The early 2000s were a great time to study amphibians in Panama. At night, dozens of species sang out in chorus while researchers measured and photographed frogafter frog, often hiking to remote sites hours from the nearest road. Jamie Voyles and Cori Richards-Zawacki were both graduate students at the time, just at the start of their scientific careers, and Panama’s amphibians offered a plethora of research possibilities. Continue reading Frog skin secretions offer the first ray of hope in a deadly fungal epidemic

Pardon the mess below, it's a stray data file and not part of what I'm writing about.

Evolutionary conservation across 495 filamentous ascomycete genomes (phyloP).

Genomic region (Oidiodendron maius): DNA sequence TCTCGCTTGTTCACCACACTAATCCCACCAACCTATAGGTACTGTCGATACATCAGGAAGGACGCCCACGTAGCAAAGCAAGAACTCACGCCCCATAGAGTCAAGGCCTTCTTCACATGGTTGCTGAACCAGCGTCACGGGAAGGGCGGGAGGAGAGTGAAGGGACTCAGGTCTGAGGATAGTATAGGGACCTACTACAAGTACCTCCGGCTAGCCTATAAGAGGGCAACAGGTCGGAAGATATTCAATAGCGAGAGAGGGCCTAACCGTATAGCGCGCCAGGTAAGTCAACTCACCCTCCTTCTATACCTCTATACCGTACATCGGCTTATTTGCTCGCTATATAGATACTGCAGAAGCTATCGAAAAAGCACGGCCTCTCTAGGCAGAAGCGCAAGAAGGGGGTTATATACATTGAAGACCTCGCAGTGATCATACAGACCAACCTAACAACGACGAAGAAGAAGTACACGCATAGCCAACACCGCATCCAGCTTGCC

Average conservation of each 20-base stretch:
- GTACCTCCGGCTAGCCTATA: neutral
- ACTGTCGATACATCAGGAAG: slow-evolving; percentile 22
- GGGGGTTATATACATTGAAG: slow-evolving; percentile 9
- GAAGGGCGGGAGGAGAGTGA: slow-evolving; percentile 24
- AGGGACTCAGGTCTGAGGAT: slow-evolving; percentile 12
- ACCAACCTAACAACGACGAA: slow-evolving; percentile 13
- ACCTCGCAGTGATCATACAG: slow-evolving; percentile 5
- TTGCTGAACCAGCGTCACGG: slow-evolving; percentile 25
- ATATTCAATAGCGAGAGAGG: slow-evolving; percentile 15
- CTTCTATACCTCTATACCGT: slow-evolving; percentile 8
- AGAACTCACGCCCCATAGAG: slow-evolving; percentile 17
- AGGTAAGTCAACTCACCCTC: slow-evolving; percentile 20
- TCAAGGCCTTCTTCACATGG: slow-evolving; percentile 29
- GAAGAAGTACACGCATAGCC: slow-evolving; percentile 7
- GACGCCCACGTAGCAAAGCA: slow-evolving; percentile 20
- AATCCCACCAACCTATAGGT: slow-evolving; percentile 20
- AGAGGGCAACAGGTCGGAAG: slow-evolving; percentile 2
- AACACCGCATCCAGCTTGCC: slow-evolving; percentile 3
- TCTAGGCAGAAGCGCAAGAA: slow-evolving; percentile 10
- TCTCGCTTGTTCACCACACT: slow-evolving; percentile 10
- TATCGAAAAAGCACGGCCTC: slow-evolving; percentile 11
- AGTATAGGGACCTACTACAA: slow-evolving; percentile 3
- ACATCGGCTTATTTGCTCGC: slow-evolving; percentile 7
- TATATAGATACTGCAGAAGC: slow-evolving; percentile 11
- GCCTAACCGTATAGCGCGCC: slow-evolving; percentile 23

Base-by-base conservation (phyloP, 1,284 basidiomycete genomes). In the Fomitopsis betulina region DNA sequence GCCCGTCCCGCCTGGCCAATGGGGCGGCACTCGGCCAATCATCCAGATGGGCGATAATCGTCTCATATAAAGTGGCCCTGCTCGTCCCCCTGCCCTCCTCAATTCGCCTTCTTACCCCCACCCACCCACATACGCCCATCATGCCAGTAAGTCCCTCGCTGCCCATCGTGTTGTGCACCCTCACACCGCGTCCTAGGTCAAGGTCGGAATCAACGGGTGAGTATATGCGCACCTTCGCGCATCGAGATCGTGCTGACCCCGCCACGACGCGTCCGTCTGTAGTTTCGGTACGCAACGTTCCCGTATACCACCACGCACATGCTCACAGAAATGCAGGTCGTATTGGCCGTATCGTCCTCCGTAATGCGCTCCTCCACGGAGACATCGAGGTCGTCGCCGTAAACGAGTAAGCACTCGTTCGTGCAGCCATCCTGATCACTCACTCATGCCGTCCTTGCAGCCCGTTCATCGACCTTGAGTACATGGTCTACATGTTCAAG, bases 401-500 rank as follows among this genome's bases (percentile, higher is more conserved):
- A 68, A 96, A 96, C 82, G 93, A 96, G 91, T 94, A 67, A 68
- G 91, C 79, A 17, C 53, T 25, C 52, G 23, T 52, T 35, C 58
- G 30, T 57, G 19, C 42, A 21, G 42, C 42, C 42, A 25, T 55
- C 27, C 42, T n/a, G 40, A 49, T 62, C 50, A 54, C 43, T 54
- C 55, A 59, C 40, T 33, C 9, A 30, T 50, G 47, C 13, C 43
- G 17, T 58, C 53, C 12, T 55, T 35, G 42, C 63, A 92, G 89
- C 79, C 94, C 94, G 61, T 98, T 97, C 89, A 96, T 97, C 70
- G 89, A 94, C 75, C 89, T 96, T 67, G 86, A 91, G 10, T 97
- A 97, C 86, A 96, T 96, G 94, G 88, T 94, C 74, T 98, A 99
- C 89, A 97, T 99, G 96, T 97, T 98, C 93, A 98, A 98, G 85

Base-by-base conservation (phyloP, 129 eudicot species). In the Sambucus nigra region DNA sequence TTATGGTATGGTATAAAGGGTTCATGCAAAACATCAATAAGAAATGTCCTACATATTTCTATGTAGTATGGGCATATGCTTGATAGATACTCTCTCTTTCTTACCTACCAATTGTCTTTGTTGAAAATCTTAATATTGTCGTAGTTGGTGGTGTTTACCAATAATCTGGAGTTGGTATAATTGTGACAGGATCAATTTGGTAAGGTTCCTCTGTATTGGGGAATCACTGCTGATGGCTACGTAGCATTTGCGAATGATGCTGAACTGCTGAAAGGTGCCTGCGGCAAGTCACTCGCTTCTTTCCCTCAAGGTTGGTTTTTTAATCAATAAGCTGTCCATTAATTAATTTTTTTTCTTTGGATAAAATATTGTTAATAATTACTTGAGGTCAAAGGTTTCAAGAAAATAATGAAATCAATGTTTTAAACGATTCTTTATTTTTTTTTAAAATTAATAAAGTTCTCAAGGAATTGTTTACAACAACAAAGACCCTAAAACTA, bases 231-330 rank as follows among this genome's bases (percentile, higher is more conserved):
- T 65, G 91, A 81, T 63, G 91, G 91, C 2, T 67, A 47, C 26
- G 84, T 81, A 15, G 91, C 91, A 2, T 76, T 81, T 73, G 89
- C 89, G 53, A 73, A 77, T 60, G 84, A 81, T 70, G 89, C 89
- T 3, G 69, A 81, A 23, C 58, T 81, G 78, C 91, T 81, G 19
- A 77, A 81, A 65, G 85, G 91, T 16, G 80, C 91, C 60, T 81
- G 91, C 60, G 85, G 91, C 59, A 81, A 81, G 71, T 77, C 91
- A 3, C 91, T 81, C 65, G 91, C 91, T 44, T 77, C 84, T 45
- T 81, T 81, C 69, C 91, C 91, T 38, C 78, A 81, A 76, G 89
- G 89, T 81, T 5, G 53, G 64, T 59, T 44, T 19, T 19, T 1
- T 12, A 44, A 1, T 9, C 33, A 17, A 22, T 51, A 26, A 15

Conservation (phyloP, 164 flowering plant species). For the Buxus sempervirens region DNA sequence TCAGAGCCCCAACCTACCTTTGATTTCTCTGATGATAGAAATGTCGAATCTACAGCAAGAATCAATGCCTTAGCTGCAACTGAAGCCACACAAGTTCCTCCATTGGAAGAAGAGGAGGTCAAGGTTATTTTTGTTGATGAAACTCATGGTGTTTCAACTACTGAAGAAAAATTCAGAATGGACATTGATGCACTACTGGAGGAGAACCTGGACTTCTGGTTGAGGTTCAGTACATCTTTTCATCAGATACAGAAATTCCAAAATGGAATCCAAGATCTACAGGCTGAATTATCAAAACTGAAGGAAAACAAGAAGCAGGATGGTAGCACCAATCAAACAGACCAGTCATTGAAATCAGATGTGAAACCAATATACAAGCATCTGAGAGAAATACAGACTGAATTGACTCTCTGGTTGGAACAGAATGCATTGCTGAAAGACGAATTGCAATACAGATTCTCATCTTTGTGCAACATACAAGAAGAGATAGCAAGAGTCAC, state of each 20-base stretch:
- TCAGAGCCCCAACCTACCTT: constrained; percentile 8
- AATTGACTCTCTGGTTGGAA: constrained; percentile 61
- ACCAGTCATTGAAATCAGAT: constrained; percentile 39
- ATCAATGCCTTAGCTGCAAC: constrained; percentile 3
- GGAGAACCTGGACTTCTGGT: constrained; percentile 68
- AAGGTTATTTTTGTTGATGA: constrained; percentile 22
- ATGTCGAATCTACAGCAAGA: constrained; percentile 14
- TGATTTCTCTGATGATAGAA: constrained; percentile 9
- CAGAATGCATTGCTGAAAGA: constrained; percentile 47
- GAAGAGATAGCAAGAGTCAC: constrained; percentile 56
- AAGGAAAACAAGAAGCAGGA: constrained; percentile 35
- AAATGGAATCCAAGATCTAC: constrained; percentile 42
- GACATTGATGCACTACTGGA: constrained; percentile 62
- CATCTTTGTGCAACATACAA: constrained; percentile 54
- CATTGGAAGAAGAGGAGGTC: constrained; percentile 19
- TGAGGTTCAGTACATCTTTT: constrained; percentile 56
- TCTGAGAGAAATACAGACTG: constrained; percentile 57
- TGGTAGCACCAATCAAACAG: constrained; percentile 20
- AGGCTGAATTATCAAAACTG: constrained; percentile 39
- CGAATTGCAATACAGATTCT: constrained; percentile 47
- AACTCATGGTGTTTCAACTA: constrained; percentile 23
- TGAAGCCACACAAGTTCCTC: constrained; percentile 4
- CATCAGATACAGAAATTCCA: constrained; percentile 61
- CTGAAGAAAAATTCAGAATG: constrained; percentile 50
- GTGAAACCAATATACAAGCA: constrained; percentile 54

What’s in your spice cabinet right now? Some paprika, turmeric, and a little bit of cardamom, perhaps? How about salmonella?
A sneeze can launch mucus and saliva out of your system at 10 miles per hour(not 100 or more, contrary to common lore), often spreading pathogens in the process. But until very recently, researchers didn’t have a good idea of how exactly your nasal fluids move through space.